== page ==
Wednesday, September 4, 2019

Romanticism and Realism in War Stories :: Romantic Period Essays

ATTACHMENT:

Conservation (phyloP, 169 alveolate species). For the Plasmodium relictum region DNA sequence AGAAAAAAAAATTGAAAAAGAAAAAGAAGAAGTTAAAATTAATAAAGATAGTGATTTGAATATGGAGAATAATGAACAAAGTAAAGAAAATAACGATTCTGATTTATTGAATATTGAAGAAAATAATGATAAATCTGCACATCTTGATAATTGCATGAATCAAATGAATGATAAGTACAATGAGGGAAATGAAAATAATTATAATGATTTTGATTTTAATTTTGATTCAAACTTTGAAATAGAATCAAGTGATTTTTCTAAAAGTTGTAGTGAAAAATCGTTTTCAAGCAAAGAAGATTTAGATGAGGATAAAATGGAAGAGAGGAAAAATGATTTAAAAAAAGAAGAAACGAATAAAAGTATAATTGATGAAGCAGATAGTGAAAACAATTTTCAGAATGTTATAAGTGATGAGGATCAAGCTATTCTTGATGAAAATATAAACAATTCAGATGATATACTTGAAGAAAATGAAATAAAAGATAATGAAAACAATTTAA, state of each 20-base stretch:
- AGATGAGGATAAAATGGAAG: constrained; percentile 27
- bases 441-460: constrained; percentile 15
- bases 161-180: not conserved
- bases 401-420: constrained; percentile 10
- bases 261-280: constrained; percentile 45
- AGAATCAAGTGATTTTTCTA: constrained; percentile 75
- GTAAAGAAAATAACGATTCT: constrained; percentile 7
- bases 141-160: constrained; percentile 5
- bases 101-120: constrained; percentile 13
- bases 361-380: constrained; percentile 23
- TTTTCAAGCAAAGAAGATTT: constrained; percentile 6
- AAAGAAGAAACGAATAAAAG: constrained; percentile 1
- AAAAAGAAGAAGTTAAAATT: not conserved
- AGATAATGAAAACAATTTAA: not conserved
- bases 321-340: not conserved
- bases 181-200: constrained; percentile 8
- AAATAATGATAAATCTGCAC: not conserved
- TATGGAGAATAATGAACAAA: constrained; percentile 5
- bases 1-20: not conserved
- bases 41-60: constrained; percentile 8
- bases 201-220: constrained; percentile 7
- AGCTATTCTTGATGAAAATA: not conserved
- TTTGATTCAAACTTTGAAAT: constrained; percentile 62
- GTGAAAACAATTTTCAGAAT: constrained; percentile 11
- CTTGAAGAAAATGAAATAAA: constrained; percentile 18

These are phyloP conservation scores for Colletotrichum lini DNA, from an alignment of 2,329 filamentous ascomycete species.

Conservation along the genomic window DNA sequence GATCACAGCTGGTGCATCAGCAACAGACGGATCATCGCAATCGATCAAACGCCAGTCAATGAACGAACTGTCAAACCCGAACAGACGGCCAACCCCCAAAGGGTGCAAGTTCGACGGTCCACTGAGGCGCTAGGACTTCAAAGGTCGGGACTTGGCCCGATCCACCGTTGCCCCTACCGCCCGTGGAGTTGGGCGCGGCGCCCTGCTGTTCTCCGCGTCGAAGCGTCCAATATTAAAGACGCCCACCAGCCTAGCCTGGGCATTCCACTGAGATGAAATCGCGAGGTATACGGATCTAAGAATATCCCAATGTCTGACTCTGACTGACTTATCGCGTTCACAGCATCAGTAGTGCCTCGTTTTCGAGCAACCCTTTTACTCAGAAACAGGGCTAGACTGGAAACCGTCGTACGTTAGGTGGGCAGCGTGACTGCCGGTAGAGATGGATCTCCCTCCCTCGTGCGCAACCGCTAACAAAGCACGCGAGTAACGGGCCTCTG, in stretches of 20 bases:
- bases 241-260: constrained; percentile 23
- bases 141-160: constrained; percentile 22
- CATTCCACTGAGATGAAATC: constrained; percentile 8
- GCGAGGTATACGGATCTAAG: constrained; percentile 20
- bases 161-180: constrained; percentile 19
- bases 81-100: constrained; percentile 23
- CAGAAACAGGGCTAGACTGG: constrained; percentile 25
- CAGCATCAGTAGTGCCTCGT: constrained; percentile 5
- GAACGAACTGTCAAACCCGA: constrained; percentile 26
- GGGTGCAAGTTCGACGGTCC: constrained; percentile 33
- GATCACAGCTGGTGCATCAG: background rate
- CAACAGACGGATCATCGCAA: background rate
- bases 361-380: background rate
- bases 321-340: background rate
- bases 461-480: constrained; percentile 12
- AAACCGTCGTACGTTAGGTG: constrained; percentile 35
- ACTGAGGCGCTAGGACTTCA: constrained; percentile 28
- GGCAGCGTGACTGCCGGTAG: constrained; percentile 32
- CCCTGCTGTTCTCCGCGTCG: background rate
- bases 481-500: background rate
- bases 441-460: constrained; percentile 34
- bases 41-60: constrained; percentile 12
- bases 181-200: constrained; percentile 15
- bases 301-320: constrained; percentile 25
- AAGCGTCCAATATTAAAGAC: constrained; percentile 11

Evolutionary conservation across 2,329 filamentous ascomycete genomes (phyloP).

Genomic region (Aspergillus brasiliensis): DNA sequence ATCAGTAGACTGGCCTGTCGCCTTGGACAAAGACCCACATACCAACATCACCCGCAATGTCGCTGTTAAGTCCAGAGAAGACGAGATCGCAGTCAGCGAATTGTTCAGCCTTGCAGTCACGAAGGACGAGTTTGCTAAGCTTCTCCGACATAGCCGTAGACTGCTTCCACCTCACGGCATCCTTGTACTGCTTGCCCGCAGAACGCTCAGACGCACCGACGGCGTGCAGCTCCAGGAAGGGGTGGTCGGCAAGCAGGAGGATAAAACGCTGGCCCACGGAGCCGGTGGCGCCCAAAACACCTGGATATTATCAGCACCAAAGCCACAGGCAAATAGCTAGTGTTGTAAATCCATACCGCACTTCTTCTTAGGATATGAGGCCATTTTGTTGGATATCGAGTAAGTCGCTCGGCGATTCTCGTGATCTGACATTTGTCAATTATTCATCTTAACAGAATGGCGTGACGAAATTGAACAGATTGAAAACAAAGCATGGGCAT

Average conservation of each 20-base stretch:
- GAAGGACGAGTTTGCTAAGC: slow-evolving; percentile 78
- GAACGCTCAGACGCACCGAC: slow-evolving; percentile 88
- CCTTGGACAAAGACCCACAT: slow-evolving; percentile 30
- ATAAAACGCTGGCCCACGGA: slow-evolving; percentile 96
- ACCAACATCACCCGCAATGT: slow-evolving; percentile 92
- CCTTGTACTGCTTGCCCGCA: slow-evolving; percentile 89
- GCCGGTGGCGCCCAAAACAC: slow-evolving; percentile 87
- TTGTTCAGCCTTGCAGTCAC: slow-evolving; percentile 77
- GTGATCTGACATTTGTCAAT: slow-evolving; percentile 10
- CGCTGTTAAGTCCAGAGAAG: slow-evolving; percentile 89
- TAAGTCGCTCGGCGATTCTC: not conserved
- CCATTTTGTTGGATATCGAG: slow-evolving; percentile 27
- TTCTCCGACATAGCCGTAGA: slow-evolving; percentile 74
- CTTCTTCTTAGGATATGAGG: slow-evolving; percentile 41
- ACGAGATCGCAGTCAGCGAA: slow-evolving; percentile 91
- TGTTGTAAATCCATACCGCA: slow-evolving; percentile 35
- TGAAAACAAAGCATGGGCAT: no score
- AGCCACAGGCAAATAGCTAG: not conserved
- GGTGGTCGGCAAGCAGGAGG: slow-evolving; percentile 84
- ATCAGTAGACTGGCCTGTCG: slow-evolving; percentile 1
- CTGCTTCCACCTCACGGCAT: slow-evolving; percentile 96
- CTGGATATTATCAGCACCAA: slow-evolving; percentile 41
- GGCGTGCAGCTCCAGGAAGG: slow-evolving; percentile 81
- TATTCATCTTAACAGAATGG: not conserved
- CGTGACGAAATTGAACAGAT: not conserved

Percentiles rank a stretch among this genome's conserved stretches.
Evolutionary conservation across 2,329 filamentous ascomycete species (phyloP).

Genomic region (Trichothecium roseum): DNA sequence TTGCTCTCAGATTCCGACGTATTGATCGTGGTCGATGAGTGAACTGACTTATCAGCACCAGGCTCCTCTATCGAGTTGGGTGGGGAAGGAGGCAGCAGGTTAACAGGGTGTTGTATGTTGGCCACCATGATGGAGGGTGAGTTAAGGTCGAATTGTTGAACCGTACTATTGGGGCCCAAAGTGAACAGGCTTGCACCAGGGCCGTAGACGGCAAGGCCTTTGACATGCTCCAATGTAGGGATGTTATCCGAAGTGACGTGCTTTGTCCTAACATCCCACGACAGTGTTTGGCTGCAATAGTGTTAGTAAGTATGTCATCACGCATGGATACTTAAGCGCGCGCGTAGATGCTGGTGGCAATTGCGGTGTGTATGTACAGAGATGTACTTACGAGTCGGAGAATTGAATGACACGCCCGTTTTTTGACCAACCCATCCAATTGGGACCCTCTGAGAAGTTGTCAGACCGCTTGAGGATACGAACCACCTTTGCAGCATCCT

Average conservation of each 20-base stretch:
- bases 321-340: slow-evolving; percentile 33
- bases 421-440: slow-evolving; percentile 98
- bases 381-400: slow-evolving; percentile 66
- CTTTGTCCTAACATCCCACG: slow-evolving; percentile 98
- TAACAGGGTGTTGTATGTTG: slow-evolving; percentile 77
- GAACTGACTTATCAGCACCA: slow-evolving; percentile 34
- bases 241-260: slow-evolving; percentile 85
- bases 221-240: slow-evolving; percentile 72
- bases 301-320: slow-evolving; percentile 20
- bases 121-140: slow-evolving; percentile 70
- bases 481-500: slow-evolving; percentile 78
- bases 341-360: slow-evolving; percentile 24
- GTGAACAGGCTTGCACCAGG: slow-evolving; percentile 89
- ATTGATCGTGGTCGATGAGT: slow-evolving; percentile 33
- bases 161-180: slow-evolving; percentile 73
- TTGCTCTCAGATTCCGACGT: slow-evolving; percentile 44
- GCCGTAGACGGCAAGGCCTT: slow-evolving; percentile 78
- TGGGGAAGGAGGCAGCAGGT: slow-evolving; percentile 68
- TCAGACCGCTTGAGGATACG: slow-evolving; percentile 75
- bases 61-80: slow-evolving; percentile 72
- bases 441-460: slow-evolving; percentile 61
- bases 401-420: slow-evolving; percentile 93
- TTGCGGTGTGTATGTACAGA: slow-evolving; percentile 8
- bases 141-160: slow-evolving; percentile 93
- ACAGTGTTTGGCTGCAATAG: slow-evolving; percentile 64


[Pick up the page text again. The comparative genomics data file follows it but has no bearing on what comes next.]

Romanticism and Realism in War Stories Tom Brokaw called the people who lived through World War II (WWII) â€Å"The Greatest Generation†, where he shares many heroic war stories in The Greatest Generation. The classic character displayed in the book was a decorated war veteran who returned to the United States (US) and developed a prosperous lifestyle. The WWII veterans came to symbolize strength, honor, unity, justice, success, and noble sacrifice. This image was portrayed through literature and film. Books and movies created an image of the WWII veterans which the US would idolize. Popular culture gave the war a romantic appeal. People fell in love with the idea that the US was liberating Europe from the Nazi Hun and the evil Japanese Empire. After the war, men came back to marry their sweethearts and had several children who were called the Baby Boomers. This romanticism continued through television shows like Leave it to Beaver and literary titles similar to Dick and Jane, which dominated popular culture . Though popular culture defined the perfect life, the lifestyle was not typical for the average American. The Baby Boomers were called into the Vietnam War and expected to follow in their father’s heroic footsteps; but unlike their father’s generation they failed to live up to the expectations. The Baby Boomers rebelled against the state and popular culture, developing flower power, free love, and equality. The Vietnam War conflicted with many of the generation’s values, resulting in internal conflict with many of the nation’s youth. Some men joined the military to fight, while other dodged the draft, creating conflict within a generation. Overall, the Baby Boomer generation symbolized individuality, dishonor, injustice, failure, and wasteful sacrifice. Unlike the WWII era, the Vietnam War brought realism into literature and film. There were no heroic movies of men fighting in Vietnam. Men could no longer shoot fifty enemy combatants on top of a tank without being hurt. Instead, popular culture brought a realistic view of war, death, pain, and destruction. Author Tim O’Brien, like many war veterans, struggled with his Vietnam experience and expressed them through writing. Tim O’Brien exposed the truth behind war stories because he shows the difference between WWII romanticism and Vietnam realism. The difference between romanticism and realism can be seen through two variations of the same war story.

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